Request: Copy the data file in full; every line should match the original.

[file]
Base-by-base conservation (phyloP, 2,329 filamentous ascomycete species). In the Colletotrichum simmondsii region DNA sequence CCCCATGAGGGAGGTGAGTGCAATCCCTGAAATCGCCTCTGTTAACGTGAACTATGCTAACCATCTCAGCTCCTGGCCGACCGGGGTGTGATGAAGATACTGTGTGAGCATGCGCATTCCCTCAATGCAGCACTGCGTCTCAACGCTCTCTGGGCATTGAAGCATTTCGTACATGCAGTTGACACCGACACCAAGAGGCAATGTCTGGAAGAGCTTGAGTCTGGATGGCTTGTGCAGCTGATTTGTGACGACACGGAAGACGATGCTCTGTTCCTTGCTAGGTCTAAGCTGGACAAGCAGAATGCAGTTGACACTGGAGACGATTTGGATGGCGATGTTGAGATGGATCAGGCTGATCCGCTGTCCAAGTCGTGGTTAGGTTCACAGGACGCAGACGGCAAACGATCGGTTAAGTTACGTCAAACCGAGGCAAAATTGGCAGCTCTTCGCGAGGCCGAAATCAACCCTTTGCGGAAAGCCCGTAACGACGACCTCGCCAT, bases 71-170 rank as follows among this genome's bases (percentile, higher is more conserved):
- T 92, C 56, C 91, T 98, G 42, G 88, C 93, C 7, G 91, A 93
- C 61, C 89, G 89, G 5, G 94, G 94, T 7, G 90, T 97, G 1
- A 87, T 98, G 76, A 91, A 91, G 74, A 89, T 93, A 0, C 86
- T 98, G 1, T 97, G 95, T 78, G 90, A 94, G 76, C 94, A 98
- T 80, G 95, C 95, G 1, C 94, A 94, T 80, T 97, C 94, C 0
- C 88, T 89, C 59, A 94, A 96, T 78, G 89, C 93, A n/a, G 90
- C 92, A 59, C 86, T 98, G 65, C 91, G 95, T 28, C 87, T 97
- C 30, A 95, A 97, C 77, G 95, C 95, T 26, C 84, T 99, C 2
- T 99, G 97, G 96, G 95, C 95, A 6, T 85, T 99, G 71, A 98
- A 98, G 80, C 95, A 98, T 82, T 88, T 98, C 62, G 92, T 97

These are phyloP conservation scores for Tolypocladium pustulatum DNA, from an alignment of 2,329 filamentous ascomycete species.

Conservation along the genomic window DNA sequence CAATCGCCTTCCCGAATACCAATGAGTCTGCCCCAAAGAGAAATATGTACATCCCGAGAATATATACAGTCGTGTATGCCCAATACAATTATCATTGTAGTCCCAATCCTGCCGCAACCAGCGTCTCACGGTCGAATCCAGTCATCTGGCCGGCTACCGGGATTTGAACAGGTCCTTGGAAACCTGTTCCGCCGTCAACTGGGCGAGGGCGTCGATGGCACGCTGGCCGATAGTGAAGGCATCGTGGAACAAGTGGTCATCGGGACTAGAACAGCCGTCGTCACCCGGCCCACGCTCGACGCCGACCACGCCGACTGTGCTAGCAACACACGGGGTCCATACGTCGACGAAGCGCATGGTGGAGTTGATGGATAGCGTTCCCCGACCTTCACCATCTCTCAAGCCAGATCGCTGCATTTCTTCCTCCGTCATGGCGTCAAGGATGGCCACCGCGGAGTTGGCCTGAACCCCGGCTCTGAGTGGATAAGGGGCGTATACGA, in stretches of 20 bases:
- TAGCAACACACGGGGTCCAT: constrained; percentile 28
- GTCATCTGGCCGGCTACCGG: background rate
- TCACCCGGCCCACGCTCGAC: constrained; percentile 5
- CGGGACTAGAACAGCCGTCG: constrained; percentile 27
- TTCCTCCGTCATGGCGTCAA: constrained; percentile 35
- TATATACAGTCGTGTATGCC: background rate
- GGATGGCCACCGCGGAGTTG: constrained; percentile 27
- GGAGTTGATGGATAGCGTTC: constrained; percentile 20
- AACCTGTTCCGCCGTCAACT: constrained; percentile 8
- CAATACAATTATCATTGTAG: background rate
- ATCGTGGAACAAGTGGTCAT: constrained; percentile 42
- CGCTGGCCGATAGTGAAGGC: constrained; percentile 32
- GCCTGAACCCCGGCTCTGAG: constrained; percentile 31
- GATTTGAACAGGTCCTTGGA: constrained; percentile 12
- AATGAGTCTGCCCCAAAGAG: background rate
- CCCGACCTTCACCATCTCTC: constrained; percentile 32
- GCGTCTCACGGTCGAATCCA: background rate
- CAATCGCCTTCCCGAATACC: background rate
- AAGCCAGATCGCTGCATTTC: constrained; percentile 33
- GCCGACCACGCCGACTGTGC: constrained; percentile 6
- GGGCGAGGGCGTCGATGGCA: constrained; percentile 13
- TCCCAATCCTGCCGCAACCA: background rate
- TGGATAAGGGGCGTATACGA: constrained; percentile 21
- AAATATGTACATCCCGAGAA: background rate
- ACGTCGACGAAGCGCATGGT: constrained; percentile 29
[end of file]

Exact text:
Base-by-base conservation (phyloP, 2,329 filamentous ascomycete species). In the Colletotrichum simmondsii region DNA sequence CCCCATGAGGGAGGTGAGTGCAATCCCTGAAATCGCCTCTGTTAACGTGAACTATGCTAACCATCTCAGCTCCTGGCCGACCGGGGTGTGATGAAGATACTGTGTGAGCATGCGCATTCCCTCAATGCAGCACTGCGTCTCAACGCTCTCTGGGCATTGAAGCATTTCGTACATGCAGTTGACACCGACACCAAGAGGCAATGTCTGGAAGAGCTTGAGTCTGGATGGCTTGTGCAGCTGATTTGTGACGACACGGAAGACGATGCTCTGTTCCTTGCTAGGTCTAAGCTGGACAAGCAGAATGCAGTTGACACTGGAGACGATTTGGATGGCGATGTTGAGATGGATCAGGCTGATCCGCTGTCCAAGTCGTGGTTAGGTTCACAGGACGCAGACGGCAAACGATCGGTTAAGTTACGTCAAACCGAGGCAAAATTGGCAGCTCTTCGCGAGGCCGAAATCAACCCTTTGCGGAAAGCCCGTAACGACGACCTCGCCAT, bases 71-170 rank as follows among this genome's bases (percentile, higher is more conserved):
- T 92, C 56, C 91, T 98, G 42, G 88, C 93, C 7, G 91, A 93
- C 61, C 89, G 89, G 5, G 94, G 94, T 7, G 90, T 97, G 1
- A 87, T 98, G 76, A 91, A 91, G 74, A 89, T 93, A 0, C 86
- T 98, G 1, T 97, G 95, T 78, G 90, A 94, G 76, C 94, A 98
- T 80, G 95, C 95, G 1, C 94, A 94, T 80, T 97, C 94, C 0
- C 88, T 89, C 59, A 94, A 96, T 78, G 89, C 93, A n/a, G 90
- C 92, A 59, C 86, T 98, G 65, C 91, G 95, T 28, C 87, T 97
- C 30, A 95, A 97, C 77, G 95, C 95, T 26, C 84, T 99, C 2
- T 99, G 97, G 96, G 95, C 95, A 6, T 85, T 99, G 71, A 98
- A 98, G 80, C 95, A 98, T 82, T 88, T 98, C 62, G 92, T 97

These are phyloP conservation scores for Tolypocladium pustulatum DNA, from an alignment of 2,329 filamentous ascomycete species.

Conservation along the genomic window DNA sequence CAATCGCCTTCCCGAATACCAATGAGTCTGCCCCAAAGAGAAATATGTACATCCCGAGAATATATACAGTCGTGTATGCCCAATACAATTATCATTGTAGTCCCAATCCTGCCGCAACCAGCGTCTCACGGTCGAATCCAGTCATCTGGCCGGCTACCGGGATTTGAACAGGTCCTTGGAAACCTGTTCCGCCGTCAACTGGGCGAGGGCGTCGATGGCACGCTGGCCGATAGTGAAGGCATCGTGGAACAAGTGGTCATCGGGACTAGAACAGCCGTCGTCACCCGGCCCACGCTCGACGCCGACCACGCCGACTGTGCTAGCAACACACGGGGTCCATACGTCGACGAAGCGCATGGTGGAGTTGATGGATAGCGTTCCCCGACCTTCACCATCTCTCAAGCCAGATCGCTGCATTTCTTCCTCCGTCATGGCGTCAAGGATGGCCACCGCGGAGTTGGCCTGAACCCCGGCTCTGAGTGGATAAGGGGCGTATACGA, in stretches of 20 bases:
- TAGCAACACACGGGGTCCAT: constrained; percentile 28
- GTCATCTGGCCGGCTACCGG: background rate
- TCACCCGGCCCACGCTCGAC: constrained; percentile 5
- CGGGACTAGAACAGCCGTCG: constrained; percentile 27
- TTCCTCCGTCATGGCGTCAA: constrained; percentile 35
- TATATACAGTCGTGTATGCC: background rate
- GGATGGCCACCGCGGAGTTG: constrained; percentile 27
- GGAGTTGATGGATAGCGTTC: constrained; percentile 20
- AACCTGTTCCGCCGTCAACT: constrained; percentile 8
- CAATACAATTATCATTGTAG: background rate
- ATCGTGGAACAAGTGGTCAT: constrained; percentile 42
- CGCTGGCCGATAGTGAAGGC: constrained; percentile 32
- GCCTGAACCCCGGCTCTGAG: constrained; percentile 31
- GATTTGAACAGGTCCTTGGA: constrained; percentile 12
- AATGAGTCTGCCCCAAAGAG: background rate
- CCCGACCTTCACCATCTCTC: constrained; percentile 32
- GCGTCTCACGGTCGAATCCA: background rate
- CAATCGCCTTCCCGAATACC: background rate
- AAGCCAGATCGCTGCATTTC: constrained; percentile 33
- GCCGACCACGCCGACTGTGC: constrained; percentile 6
- GGGCGAGGGCGTCGATGGCA: constrained; percentile 13
- TCCCAATCCTGCCGCAACCA: background rate
- TGGATAAGGGGCGTATACGA: constrained; percentile 21
- AAATATGTACATCCCGAGAA: background rate
- ACGTCGACGAAGCGCATGGT: constrained; percentile 29